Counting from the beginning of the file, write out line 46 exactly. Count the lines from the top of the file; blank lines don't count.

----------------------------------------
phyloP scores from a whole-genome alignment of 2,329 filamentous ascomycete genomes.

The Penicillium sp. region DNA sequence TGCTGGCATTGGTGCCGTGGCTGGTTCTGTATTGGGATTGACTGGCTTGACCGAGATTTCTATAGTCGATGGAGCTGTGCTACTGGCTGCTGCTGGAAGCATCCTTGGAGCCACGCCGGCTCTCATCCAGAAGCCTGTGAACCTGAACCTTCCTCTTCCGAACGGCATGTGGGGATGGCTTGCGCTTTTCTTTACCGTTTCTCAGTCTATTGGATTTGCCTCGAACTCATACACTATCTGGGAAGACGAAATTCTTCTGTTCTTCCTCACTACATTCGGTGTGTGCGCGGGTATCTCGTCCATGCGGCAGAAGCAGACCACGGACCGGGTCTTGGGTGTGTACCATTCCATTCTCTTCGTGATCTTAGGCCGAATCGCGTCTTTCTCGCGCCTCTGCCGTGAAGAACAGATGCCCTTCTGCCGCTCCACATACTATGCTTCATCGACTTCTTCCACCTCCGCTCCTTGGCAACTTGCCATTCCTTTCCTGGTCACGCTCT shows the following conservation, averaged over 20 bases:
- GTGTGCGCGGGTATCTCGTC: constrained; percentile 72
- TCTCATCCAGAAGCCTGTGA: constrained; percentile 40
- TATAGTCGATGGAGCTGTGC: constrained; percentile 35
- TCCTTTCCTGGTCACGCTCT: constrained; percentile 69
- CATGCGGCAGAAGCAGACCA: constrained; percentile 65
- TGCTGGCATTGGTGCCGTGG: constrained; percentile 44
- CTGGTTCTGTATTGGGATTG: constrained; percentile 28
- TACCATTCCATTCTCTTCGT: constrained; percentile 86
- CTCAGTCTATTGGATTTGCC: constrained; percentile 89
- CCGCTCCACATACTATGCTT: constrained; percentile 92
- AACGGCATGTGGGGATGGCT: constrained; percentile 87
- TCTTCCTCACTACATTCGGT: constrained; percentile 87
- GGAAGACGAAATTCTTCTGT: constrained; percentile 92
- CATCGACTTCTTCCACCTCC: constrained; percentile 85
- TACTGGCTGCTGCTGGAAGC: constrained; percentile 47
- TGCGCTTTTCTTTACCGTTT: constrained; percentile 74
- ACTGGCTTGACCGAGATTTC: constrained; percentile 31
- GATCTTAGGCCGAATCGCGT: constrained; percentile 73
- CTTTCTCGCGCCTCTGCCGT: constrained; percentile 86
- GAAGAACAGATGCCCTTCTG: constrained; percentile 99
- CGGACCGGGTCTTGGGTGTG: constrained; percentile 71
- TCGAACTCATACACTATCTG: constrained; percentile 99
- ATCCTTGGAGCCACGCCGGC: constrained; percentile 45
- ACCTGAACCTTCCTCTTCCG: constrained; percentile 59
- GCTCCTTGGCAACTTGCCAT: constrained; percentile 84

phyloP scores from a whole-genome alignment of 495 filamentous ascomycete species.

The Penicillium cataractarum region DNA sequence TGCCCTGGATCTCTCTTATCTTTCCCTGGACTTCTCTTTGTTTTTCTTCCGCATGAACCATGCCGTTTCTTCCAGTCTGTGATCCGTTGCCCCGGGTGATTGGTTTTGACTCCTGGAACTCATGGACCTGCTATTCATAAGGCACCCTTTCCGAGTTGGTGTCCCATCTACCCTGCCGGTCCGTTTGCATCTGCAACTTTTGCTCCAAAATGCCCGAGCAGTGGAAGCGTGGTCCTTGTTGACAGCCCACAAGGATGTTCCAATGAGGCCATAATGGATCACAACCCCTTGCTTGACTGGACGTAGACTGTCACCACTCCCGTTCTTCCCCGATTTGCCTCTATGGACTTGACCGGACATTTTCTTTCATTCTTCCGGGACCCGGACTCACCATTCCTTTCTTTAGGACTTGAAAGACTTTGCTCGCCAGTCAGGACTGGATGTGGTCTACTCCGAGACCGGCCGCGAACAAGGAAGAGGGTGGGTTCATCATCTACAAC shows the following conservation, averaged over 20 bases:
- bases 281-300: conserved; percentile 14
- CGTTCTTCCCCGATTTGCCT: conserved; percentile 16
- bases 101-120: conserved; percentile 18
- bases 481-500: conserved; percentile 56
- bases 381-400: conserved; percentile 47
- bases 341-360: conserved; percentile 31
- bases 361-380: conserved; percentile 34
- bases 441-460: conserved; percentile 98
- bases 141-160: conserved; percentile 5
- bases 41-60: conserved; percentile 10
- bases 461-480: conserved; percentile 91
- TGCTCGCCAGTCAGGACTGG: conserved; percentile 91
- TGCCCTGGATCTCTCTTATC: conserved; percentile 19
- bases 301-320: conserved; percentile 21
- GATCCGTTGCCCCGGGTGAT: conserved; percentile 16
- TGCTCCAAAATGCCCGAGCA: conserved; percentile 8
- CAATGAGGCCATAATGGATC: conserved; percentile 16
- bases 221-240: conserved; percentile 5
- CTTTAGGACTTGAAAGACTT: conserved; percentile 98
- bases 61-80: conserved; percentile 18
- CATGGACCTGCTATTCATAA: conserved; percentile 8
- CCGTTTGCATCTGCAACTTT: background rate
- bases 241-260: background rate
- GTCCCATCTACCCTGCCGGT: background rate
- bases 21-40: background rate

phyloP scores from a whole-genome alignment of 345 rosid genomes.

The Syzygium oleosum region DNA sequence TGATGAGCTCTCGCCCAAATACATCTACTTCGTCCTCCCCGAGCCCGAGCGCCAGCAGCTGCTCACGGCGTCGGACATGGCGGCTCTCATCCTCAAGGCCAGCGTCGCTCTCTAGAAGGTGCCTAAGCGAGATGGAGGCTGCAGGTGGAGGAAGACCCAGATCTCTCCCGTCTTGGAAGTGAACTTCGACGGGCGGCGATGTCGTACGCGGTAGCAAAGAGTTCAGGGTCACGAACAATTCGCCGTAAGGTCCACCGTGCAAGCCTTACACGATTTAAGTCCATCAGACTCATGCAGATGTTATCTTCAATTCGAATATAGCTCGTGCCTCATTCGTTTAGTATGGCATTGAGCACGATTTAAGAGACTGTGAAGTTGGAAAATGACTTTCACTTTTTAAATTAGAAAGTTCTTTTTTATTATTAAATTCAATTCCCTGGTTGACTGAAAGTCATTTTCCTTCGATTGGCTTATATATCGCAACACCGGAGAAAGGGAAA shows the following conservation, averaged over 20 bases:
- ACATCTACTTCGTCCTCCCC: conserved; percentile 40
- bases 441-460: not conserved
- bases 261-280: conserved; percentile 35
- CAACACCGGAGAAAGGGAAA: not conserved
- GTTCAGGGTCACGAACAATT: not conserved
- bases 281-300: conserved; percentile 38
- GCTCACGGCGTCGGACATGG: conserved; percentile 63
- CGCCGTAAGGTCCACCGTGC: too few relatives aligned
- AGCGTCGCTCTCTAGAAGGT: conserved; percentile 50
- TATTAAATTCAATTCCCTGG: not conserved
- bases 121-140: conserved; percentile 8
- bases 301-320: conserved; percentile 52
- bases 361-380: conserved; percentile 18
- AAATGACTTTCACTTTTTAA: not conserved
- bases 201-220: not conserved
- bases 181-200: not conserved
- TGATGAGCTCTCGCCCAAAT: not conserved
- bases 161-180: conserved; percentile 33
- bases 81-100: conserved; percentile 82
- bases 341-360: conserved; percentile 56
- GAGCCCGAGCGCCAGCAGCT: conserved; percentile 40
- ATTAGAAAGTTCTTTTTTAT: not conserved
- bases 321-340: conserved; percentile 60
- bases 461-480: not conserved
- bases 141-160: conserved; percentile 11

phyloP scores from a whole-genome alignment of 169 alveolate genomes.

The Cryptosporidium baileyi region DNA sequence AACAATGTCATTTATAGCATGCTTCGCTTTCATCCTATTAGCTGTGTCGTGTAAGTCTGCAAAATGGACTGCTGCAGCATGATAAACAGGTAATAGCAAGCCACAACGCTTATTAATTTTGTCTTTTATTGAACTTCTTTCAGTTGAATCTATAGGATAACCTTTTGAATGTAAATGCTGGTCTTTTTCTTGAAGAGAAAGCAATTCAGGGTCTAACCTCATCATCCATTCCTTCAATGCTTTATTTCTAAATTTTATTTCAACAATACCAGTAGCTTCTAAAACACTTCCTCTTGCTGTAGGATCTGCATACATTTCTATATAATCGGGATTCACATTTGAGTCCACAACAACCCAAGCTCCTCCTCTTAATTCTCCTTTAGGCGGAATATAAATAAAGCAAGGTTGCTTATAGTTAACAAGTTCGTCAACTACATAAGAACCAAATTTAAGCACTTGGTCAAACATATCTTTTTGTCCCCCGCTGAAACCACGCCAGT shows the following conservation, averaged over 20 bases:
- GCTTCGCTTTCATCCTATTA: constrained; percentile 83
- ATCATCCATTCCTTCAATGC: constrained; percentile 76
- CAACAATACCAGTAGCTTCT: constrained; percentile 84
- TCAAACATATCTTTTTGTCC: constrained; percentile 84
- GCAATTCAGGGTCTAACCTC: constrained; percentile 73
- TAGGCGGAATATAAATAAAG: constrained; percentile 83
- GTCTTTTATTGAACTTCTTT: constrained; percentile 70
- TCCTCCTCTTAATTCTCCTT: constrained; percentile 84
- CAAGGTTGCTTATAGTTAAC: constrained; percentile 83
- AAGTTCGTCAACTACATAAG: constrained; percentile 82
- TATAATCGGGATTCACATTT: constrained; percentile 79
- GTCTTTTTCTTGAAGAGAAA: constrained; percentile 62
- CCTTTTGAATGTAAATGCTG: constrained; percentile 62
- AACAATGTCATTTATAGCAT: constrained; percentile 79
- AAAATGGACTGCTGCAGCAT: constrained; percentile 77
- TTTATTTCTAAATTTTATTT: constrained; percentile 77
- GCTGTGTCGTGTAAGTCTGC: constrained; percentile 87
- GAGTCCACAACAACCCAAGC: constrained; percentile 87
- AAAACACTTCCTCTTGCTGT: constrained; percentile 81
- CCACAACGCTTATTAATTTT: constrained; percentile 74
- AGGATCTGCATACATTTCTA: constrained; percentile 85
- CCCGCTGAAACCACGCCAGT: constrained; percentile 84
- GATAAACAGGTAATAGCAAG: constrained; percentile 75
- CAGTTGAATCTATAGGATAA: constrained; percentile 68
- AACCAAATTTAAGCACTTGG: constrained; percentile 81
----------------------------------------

- CAATGAGGCCATAATGGATC: conserved; percentile 16